Elisabeth Gifford's debut novel,
The Sea House
, is a sweeping, heartfelt portrait of the search for truth, the power of family, and the desire to belong. We first meet Ruth, a troubled woman haunted by a tragic past, as she purchases a dilapidated sea house on the Scottish island of Harris in the early 1990s. Ruth and her husband Michael have grandiose plans to renovate the sea house, start a business, and build a family; but Ruth’s internal struggle brings her relationship with Michael through irrevocable tensions. The first in a story filled with remarkably well-drawn characters, Ruth’s plight instantly touches the reader’s heart as she ushers us into the coldness and ultimately the hope of her fragile life. Unsettled by feelings of a presence at the sea house, Ruth is shaken anew when the remains of a baby are discovered buried with care under the house: the bones of its legs are joined together, giving it the appearance of a little mermaid. Is it a sad deformity or was the child born of the selkies, the race of mermaid-like creatures whose legend is buried deep in the history of the island? As Ruth undertakes a search for answers, memories of her own sad childhood begin to unravel. Gifford illustrates Ruth’s journey of determination with grace, drawing the reader further into the world of a woman finding herself and unearthing the courage to live a full life.
The second half of the story, which is creatively interwoven with Ruth's search, takes us to Harris and the same secretive sea house in 1860 when a young Reverend Alexander Ferguson arrives to lead the local parish under the esteem of the local laird, Lord Marstone, on whose fortune the island exists. A scientist of evolutionary studies, Alexander has a particular interest in the legends of the selkies and it is his search for the truth behind the legend that has driven him to Harris. According to his family’s stories, Alexander is a descendant of the fables seal-men, and as he begins his work on the island he hopes to lead the discovery of an ancient species while also unravelling the mystery of his ancestors. Like that of Ruth, Alexander’s story is powerfully rendered, the heart of the character taking on a life of its own as the reader begins to share his hope of the fantastical becoming real. His companion at the sea house, a young maid named Moira, takes on a narrative of her own in the 19th century portion of the story, and it’s in her that Ruth finds her historical match for courage. Moira’s simple life as a maid harbors a secret and her own family past has left her with a violent vendetta against Lord Marstone, one she plans to exact until life at the sea house is touched by unforeseen and tragic circumstances.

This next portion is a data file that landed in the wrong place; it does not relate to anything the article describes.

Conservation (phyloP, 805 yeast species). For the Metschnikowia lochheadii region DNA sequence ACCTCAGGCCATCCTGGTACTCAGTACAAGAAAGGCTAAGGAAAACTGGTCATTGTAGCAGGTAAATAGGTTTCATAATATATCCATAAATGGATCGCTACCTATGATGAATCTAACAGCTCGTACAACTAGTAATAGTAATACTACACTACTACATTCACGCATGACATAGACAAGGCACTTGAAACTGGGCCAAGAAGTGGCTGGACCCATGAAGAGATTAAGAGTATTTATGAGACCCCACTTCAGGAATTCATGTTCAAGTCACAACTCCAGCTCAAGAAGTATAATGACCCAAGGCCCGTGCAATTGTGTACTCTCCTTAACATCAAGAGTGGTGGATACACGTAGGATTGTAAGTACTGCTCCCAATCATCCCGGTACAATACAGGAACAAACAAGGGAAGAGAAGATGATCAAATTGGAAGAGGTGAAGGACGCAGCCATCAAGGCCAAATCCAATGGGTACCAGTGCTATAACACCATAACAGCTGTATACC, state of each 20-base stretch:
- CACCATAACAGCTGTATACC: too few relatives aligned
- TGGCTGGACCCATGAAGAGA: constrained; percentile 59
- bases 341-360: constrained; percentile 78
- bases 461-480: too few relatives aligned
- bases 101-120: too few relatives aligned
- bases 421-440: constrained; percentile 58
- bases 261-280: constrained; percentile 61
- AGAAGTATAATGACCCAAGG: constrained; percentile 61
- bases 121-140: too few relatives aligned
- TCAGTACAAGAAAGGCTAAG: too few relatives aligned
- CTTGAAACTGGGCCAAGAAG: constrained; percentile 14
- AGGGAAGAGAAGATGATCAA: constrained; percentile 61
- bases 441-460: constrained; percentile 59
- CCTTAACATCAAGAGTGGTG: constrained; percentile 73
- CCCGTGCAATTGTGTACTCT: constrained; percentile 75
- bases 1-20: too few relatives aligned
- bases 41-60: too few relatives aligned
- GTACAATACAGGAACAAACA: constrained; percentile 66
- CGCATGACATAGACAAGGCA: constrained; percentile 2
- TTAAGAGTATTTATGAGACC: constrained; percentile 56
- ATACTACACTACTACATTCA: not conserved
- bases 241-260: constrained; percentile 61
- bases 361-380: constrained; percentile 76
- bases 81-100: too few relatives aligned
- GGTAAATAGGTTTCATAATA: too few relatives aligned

Set against Gifford’s beautiful interpretation of the Hebrides islands, the story of Alexander and Moira is echoed by Ruth as she unwittingly follows in their footsteps on her own path into the past. What results is a lyrical and arresting debut that brings the power of the Scottish landscape to life and carries the reader between the gripping details of history and the nuanced personal dramas of the story’s characters. Gifford writes in a strong, deeply thought-provoking prose that renders itself just as entertaining as the legends of the selkies, mermaids and sea-people. As half of the story touches on the magic of legends and fables, the alternating half follows the inherently true and all-too-relatable search for identity. Although they take the shapes of three very different characters, separated by time or history or understanding, there’s an aching similarity in the plights of Moira, Alexander, and Ruth that illuminates the most poignant honesty of The Sea House<. At once a Gothic story and a timeless portrait of healing, The Sea House is a triumphant debut that readers won’t soon forget.